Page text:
Instagram users and advertisers will ‘embrace’ timeline changes, says Facebook’s UK chief
Facebook’s UK chief Steve Hatch insists that changes to the order of user’s Instagram timelines has full support from both advertisers and users.
The upcoming changes will mean Instagram timelines will no longer feature the most recent posts first but the most relevant instead. It was based on insight from Instagram that found the average user misses 70% of their feed as “there’s simply too much content”.
The changes have been accused of disrupting linear storytelling by ad agencies, while the hashtag #RIPInstagram quickly trended after the initial announcement.
READ MORE: Is Instagram risking brand damage with its new feed changes?
However, Hatch, speaking to Marketing Week during Advertising Week Europe, believes the changes will quickly be accepted.
He said: “Many people were missing a lot of content so what this is doing is creating an even better experience for Instagram users.
“[So far] the feedback from the community is positive as they understand that relevancy and creativity will improve if you show something tailored to a particular user. There is nothing to indicate that a greater focus on personalisation will be anything other than positive for the community and marketers as well, or that the new timeline won’t be embraced. I don’t see advertising and the community at odds – they are complimentary.”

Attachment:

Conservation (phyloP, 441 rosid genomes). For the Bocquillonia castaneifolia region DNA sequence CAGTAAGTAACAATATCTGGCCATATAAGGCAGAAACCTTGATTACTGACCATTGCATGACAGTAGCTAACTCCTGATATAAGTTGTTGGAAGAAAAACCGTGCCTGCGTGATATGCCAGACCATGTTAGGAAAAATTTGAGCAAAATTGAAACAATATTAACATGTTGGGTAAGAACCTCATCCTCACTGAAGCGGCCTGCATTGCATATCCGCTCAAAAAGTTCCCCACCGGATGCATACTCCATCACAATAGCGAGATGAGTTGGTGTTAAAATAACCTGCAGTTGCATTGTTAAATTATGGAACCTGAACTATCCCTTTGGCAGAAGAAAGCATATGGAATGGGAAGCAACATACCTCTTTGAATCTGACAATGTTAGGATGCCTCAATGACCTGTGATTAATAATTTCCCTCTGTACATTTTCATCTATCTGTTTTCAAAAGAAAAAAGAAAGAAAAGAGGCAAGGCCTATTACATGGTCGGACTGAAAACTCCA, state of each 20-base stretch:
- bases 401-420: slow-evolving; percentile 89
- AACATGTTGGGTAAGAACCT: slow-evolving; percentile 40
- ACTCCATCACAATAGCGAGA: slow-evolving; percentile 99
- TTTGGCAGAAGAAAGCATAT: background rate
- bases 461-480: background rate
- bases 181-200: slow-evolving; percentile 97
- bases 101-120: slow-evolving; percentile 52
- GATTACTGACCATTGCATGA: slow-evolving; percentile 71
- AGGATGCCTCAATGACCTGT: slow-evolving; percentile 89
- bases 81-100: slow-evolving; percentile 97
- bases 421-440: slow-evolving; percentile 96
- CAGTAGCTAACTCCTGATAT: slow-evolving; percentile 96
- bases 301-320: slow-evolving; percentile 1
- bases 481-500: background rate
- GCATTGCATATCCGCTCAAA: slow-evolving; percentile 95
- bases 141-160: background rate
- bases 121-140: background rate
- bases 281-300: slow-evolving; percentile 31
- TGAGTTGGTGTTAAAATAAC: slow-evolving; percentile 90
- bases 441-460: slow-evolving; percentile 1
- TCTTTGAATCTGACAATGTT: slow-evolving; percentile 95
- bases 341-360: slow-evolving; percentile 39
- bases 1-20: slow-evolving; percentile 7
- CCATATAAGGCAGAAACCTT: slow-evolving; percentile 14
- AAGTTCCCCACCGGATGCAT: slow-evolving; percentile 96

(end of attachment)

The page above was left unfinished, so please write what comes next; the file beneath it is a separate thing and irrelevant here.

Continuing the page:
Above the line focus
Last year, Facebook launched its first UK TV advertising campaign, with three ads depicting key aspects of the service, including the act of meeting someone for the first time.
And Hatch hinted that Facebook could invest in above the line advertising once more.
“The campaign served as an opportunity to remind the public of what we’re here to do. It had a lovely response within the company and outside of it too. It was very useful and we learnt a lot of lessons that we can apply in the future.”
Facebook’s role as a hardware creator
At Facebook’s recent F8 developer conference, it announced a 360 virtual reality camera for brands. According to Hatch, the camera represents a compelling insight into the social media giant’s future direction.
He added: “It was one of the least reported things of the event but it shows the catalytic impact we’re looking to have on the market. Two years ago we’d talk about how 360-degree media is a technical challenge, so we went out and solved it and have given it to the marketing community.
“It says a lot about some of the opportunities we’re looking to capitalise on and our future role as a hardware creator.”